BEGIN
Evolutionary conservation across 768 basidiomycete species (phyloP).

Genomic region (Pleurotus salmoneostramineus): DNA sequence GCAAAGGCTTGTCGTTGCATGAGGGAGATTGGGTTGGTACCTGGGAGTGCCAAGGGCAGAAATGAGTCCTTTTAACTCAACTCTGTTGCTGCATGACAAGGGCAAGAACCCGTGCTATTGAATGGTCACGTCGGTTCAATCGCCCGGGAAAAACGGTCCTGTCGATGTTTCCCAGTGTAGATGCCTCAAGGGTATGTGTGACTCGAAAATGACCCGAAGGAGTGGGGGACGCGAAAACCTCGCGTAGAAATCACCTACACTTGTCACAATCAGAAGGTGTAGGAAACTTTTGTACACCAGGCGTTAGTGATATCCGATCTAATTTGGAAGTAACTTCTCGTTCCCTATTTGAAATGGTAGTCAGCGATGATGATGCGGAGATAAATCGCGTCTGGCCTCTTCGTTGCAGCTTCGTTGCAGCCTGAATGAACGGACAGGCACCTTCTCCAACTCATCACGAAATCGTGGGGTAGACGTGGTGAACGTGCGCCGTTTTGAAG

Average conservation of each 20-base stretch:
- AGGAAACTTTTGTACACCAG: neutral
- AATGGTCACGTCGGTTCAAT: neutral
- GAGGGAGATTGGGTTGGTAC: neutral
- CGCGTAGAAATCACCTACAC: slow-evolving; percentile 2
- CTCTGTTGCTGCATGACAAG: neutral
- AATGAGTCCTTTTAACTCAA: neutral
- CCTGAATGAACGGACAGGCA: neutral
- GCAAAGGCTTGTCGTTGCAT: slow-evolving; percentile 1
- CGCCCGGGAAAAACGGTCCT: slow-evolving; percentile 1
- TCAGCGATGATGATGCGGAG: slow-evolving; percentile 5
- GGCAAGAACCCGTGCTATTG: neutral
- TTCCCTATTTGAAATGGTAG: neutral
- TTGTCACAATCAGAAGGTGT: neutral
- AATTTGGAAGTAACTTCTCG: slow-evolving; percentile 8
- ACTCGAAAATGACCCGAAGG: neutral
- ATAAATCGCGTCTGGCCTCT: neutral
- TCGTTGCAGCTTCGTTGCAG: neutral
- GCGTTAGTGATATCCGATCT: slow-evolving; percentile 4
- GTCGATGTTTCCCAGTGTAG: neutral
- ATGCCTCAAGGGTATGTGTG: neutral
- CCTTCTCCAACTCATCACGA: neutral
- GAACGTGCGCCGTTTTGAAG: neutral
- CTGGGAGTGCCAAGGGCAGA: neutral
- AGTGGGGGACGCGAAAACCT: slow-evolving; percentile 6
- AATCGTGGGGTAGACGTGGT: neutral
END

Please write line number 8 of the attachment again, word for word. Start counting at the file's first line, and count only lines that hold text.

- CTCTGTTGCTGCATGACAAG: neutral